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18 08, 2022

The De-extinction of the Thylacine

By | August 18th, 2022|Adobe CS5, Animal News Stories, Dinosaur and Prehistoric Animal News Stories, Main Page|0 Comments

On the 7th of September, 1936 the last known Thylacine died at Beaumaris Zoo in Hobart (Tasmania). Although most of the scientific community believe that the Thylacine, or as it is sometimes called the Tasmanian Tiger, is extinct there are occasional reports of sightings, either from Tasmania or elsewhere in Australia.

Researchers at the University of Melbourne believe that extinction does not have to mean forever, and they are pursuing a Thylacine de-extinction project to bring back one of the last of Australia’s marsupial apex predators.

The research team led by Professor Andrew Pask of the Thylacine Integrated Genetic Restoration Research (TIGRR) Lab is confident that a newly signed partnership agreement with Dallas-based Colossal Biosciences will bring the resurrection of the Tasmanian Tiger one step closer.

Thylacine De-extinction project (Melbourne University)
Professor Pask leading the Thylacine de-extinction project. For the time being, the closest scientists can get to a Thylacine is to examine museum specimens and stuffed animals. Professor Pask is holding the Thylacine pup (specimen number C5757), that played a pivotal role in the sequencing of the Thylacine genome. Picture credit: Melbourne University.

Conserving Australia’s Wildlife Heritage

The new American/Australian partnership will provide access to CRISPR DNA editing technology and allow scientists to pool their resources in their quest to bring back the Thylacine and to prevent many of Australian’s endangered mammals from going the same way.

Commenting on the significance of the new partnership and the access to state-of-the-art gene editing technology, Professor Pask stated:

“We can now take the giant leaps to conserve Australia’s threatened marsupials and take on the grand challenge of de-extincting animals we had lost.”

A Tasmanian tiger exhibit.
Stuffed Thylacine (Tasmanian tiger) in a museum case alongside other Australian mammals. Picture credit: Everything Dinosaur.

The Professor added:

“A lot of the challenges with our efforts can be overcome by an army of scientists working on the same problems simultaneously, conducting and collaborating on the many experiments to accelerate discoveries. With this partnership, we will now have the army we need to make this happen.”

Genome Sequenced

Thylacines (family Thylacinidae) are part of the marsupial order Dasyuromorphia. In 2018, researchers led by Professor Pask sequenced the genome of the Thylacine. This was achieved by extracting DNA samples from the pouch of a young Thylacine preserved in a jar of alcohol (specimen number C5757), part of the marsupial collection at Melbourne Museum. The team were able to read the approximately 3 billion nucleotide “letters” of the Thylacine genome and with the help of powerful computers to sequence them.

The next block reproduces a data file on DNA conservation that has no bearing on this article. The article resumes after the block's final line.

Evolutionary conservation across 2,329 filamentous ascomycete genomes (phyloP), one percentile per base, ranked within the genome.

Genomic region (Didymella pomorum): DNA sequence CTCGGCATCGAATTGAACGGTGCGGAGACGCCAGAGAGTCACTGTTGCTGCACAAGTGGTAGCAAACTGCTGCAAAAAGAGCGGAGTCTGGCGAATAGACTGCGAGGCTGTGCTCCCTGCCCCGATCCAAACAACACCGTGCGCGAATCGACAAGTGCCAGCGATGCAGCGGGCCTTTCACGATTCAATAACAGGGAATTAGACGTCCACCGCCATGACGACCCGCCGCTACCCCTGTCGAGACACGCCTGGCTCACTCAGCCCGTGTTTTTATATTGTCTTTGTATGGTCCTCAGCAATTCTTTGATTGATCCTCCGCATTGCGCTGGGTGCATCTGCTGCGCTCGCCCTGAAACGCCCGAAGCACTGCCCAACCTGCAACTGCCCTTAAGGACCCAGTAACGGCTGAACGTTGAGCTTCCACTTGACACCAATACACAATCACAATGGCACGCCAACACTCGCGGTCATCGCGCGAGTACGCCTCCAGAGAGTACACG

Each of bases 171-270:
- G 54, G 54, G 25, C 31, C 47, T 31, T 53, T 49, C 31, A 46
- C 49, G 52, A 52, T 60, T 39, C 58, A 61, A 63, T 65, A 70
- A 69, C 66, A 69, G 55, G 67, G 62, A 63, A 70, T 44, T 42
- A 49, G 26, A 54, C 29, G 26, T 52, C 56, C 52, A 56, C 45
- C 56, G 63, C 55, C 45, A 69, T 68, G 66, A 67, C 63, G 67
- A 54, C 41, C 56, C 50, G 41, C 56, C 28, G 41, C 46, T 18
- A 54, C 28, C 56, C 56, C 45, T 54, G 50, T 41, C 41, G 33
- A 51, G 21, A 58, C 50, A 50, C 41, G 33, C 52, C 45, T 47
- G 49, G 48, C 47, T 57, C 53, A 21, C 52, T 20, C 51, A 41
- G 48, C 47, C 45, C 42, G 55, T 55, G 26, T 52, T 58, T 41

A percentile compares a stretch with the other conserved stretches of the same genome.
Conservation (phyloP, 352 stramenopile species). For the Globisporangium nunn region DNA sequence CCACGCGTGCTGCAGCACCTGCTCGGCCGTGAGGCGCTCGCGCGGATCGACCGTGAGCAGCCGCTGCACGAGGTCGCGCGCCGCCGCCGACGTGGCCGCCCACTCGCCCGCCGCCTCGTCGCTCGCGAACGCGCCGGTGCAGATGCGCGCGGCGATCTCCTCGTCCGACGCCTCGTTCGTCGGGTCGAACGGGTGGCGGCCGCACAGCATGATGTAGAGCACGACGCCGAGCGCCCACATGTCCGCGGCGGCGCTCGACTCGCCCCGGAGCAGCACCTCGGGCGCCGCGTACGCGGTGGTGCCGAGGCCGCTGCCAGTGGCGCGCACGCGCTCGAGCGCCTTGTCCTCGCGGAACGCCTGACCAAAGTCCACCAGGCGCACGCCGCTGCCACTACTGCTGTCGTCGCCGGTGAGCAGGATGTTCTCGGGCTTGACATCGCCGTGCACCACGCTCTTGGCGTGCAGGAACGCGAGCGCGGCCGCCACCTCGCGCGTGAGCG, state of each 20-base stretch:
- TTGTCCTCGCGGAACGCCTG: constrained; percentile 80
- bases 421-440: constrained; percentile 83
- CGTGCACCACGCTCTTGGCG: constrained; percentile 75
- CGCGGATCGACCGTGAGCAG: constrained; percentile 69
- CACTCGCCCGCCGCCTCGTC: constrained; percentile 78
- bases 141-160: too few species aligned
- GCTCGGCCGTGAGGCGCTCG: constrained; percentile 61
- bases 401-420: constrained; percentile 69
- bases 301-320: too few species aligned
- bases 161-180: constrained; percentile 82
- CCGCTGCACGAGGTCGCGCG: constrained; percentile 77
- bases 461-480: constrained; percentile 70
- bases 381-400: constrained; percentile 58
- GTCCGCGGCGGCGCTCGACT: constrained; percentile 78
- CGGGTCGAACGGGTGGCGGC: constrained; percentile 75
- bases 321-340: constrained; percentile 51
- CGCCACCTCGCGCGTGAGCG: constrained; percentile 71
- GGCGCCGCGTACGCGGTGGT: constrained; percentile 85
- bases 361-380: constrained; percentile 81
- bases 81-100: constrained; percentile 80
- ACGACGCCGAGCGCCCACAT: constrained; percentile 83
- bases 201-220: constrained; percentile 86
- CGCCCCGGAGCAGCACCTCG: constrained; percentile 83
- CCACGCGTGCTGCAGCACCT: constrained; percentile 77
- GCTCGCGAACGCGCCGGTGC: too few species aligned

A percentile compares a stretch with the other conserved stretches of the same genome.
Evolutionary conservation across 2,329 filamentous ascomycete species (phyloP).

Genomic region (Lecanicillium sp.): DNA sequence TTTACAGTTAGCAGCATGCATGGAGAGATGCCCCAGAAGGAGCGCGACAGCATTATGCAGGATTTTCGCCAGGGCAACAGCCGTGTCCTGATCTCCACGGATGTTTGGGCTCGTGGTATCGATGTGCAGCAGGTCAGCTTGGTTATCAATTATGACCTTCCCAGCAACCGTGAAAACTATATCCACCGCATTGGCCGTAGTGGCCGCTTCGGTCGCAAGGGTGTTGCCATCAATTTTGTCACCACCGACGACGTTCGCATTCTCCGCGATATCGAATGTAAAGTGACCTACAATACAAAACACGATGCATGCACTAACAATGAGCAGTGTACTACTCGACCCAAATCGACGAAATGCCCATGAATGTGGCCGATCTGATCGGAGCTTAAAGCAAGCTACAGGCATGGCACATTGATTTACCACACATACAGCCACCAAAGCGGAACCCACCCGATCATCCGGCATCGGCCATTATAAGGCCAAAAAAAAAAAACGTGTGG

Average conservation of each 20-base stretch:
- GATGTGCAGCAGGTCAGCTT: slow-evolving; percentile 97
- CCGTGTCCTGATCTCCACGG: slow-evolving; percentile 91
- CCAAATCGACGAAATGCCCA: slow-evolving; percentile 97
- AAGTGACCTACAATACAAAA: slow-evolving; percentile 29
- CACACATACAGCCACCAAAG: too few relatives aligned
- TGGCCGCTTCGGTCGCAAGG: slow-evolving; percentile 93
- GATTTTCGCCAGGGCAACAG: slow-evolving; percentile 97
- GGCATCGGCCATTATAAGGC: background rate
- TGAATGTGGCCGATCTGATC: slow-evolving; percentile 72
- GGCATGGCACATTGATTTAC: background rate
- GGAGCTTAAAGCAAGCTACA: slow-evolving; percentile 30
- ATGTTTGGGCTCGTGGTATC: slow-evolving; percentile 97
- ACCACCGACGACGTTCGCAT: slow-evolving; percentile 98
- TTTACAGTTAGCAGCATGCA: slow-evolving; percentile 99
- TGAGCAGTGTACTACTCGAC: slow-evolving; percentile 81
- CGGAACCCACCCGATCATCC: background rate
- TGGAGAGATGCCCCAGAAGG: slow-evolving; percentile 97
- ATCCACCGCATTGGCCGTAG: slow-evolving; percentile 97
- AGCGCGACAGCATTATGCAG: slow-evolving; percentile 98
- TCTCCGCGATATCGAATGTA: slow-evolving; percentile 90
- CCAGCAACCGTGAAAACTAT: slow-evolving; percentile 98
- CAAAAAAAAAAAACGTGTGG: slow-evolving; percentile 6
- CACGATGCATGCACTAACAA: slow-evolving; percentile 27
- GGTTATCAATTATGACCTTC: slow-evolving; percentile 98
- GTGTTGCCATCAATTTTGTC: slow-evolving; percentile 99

Armed with this knowledge, the research team could establish the genetic relationship between the extinct Thylacine and living, closely related members of the Dasyuromorphia such as the Tasmanian devil.

It would be theoretically possible to mimic the Thylacine genome and reconstruct it using marsupial stem cells.

A Focus on Protecting Extant Marsupials

Professor Pask explained that TIGGR will concentrate efforts on establishing the reproductive technologies tailored to Australian marsupials, such as IVF and gestation without a surrogate, as Colossal simultaneously deploy their CRISPR gene editing and computational biology capabilities to reproduce Thylacine DNA. This research will also help in the long-term protection of many of Australia’s indigenous marsupials, study of Thylacine DNA will help scientists to better understand the genetic makeup of closely related, extant genera. This research will influence the next generation of Australia’s marsupial conservation efforts.

The CollectA Thylacine replica.
A replica of a female Thylacine (Tasmanian Tiger). Perhaps in the next decade or so this iconic Australasian species will be resurrected.

This partnership with Colossal follows a significant philanthropic donation of $5 million AUD for the TIGGR Lab earlier this year.

Sharing Expertise

Colossal’s experience in CRISPR gene editing will be partnered with TIGGR’s work sequencing the Thylacine genome and identifying marsupials with similar DNA to provide living cells and a template genome that can then be edited to recreate the genetic instructions required to resurrect the extinct marsupial.

Professor Park added:

“The question everyone asks is ‘how long until we see a living Thylacine’ – and I’ve previously believed in ten years’ time we would have an edited cell that we could then consider progressing into making into an animal. With this partnership, I now believe that in ten years’ time we could have our first living baby Thylacine since they were hunted to extinction close to a century ago.”